JAMES M. RICHTER, M.D.; GEORGE A. JACOBY, M.D.; ROBERT H. SCHAPIRO, M.D.; ANDREW L. WARSHAW, M.D.
Pancreatic abscesses are localized infections with collections of pus and devitalized tissue in the pancreas or extending out from it. The abscesses usually develop from secondary infection of necrotic tissue complicating acute pancreatitis. Enteric bacteria are isolated from most abscesses, and in most abscesses multiple organisms are cultured ( 1 ). Despite its frequent presence in the intestinal flora, Candida albicans is rarely found in pancreatic abscesses (2-5). We report two patients with C. albicans as the sole pathogen in pancreatic abscesses.
Patient 1: A 53-year-old nonalcoholic man was entirely well until he developed acute pancreatitis. He was successfully treated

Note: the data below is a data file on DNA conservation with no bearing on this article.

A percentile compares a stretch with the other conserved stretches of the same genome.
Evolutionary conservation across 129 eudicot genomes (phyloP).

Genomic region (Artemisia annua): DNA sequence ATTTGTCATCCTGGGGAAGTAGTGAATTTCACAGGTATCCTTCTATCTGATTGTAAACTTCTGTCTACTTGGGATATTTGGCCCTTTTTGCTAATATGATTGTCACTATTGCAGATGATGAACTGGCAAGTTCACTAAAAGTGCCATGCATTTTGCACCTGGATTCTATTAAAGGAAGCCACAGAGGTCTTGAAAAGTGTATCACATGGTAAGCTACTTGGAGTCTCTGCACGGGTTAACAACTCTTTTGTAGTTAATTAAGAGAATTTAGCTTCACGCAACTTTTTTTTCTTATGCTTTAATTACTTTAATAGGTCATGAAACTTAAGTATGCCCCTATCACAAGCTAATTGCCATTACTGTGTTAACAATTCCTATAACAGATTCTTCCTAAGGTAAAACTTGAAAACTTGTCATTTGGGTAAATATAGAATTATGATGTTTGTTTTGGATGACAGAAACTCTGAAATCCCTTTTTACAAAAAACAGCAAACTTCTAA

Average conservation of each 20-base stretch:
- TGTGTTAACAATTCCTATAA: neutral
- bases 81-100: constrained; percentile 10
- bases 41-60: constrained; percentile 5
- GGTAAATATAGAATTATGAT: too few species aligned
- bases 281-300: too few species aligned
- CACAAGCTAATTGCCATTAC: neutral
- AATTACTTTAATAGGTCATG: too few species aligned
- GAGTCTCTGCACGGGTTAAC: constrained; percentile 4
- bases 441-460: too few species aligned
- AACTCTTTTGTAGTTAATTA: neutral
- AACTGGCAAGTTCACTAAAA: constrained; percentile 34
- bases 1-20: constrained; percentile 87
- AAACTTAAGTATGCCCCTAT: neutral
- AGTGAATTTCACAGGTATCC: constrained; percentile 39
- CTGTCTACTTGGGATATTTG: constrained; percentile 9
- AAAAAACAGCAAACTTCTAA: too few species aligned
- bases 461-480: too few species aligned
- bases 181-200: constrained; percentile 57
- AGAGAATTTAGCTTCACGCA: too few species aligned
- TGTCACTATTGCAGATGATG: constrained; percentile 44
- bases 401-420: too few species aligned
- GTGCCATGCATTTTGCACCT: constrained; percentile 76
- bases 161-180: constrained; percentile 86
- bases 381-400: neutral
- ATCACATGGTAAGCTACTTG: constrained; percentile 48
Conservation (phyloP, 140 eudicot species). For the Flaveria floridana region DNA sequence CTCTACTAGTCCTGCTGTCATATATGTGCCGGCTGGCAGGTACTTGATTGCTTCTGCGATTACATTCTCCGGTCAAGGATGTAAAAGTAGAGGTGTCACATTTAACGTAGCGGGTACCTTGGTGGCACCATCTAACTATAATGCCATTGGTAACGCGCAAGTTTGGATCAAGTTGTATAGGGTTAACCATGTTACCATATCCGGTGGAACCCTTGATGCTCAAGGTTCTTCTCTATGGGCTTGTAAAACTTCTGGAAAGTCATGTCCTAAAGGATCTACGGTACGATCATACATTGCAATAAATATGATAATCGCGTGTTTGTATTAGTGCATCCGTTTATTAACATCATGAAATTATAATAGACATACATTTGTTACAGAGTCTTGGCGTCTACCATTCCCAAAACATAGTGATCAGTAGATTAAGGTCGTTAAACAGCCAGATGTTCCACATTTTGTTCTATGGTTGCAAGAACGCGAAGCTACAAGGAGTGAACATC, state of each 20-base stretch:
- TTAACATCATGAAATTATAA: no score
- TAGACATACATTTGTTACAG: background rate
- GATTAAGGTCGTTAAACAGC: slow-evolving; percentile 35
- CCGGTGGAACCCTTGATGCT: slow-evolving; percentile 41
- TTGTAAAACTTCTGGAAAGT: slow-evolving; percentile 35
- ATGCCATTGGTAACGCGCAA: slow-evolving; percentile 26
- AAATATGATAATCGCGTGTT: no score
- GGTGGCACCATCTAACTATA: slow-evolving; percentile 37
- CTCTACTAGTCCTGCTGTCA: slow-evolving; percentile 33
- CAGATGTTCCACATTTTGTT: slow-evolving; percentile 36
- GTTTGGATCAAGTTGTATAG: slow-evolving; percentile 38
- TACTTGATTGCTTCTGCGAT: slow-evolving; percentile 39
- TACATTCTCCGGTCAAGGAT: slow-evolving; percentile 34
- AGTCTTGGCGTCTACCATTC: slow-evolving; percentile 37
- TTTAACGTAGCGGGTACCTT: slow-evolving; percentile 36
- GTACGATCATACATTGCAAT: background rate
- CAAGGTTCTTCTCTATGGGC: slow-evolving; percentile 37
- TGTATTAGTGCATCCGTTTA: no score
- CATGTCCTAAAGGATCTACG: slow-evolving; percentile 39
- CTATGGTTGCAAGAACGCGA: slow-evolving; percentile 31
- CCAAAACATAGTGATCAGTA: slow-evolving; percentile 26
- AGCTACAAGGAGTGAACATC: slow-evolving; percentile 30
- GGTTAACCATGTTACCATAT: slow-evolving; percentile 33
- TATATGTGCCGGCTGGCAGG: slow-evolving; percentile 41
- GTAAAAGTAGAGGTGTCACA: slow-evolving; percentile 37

RICHTER JM, JACOBY GA, SCHAPIRO RH, WARSHAW AL. Pancreatic Abscess Due to Candida albicans. Ann Intern Med. 1982;97:221–222. doi: 10.7326/0003-4819-97-2-221
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Published: Ann Intern Med. 1982;97(2):221-222.
Gastroenterology/Hepatology, Infectious Disease, Pancreatic Disease.
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